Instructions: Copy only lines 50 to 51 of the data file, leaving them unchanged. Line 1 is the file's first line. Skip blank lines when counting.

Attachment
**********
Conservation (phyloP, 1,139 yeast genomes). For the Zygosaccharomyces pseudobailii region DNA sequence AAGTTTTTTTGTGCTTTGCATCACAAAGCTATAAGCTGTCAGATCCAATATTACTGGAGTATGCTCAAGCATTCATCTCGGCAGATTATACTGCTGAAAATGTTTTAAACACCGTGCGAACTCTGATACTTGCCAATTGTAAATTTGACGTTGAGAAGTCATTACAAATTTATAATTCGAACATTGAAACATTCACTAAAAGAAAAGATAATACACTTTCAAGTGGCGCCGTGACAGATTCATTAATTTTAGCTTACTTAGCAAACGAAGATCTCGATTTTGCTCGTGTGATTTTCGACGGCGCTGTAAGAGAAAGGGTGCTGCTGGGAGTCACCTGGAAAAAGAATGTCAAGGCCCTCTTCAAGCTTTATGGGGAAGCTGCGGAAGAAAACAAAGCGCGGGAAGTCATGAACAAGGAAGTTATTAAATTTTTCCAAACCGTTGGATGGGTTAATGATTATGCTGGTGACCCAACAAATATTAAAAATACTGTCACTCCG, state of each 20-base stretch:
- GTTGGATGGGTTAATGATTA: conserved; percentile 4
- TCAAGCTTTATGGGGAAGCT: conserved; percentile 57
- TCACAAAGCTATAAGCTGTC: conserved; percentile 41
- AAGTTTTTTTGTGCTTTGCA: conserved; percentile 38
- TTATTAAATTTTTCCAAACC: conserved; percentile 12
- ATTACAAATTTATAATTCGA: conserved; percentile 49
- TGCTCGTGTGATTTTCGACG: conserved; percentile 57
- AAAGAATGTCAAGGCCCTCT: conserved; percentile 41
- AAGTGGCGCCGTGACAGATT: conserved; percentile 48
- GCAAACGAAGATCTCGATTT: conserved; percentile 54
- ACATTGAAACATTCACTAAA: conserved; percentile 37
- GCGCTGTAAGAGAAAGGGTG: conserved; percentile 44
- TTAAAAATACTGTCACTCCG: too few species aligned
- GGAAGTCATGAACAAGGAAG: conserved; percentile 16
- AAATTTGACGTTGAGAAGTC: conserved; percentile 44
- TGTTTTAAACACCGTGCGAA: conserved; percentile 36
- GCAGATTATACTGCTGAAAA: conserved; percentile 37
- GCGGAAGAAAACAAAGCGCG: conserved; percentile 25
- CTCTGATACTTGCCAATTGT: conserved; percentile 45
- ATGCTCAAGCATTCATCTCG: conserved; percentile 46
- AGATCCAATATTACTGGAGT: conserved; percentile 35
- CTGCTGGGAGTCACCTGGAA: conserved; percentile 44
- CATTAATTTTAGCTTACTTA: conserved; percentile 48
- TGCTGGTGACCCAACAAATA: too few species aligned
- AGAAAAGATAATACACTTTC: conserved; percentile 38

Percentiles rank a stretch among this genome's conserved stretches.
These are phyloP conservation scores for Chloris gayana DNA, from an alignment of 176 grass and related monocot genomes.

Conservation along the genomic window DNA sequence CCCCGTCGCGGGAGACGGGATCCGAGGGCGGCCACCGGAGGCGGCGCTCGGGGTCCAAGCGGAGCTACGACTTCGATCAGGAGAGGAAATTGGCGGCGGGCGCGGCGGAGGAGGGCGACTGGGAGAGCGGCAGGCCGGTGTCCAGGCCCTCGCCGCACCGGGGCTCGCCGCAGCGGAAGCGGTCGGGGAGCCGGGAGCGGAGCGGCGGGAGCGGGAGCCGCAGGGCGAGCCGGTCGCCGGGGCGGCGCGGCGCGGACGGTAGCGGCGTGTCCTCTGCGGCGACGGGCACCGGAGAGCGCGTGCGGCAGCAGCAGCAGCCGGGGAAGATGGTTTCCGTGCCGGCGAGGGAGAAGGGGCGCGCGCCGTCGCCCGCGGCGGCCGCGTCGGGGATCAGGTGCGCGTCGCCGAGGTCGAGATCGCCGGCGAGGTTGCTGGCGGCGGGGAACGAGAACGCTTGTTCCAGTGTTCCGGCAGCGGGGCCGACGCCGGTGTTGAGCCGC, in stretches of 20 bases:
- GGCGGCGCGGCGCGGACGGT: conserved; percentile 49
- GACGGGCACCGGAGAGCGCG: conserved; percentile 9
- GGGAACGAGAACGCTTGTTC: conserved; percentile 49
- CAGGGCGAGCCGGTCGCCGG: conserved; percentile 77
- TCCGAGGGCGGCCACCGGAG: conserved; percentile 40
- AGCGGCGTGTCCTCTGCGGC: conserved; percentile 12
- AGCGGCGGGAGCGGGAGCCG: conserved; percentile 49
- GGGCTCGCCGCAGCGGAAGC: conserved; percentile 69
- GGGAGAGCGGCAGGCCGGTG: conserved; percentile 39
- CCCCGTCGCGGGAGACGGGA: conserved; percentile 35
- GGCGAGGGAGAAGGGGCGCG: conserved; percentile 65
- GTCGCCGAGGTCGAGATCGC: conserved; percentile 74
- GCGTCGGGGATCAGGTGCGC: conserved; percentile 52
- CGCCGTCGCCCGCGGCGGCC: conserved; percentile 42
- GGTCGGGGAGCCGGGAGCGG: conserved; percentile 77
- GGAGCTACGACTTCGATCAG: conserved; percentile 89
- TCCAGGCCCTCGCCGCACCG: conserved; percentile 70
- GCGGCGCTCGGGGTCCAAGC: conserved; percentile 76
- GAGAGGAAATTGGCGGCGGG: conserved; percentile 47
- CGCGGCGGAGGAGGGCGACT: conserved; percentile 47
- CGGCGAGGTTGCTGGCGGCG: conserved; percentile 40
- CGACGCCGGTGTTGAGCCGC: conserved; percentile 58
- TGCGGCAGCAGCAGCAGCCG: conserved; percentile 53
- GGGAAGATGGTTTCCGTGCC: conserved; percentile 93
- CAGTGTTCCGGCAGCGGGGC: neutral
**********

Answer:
- CGGCGAGGTTGCTGGCGGCG: conserved; percentile 40
- CGACGCCGGTGTTGAGCCGC: conserved; percentile 58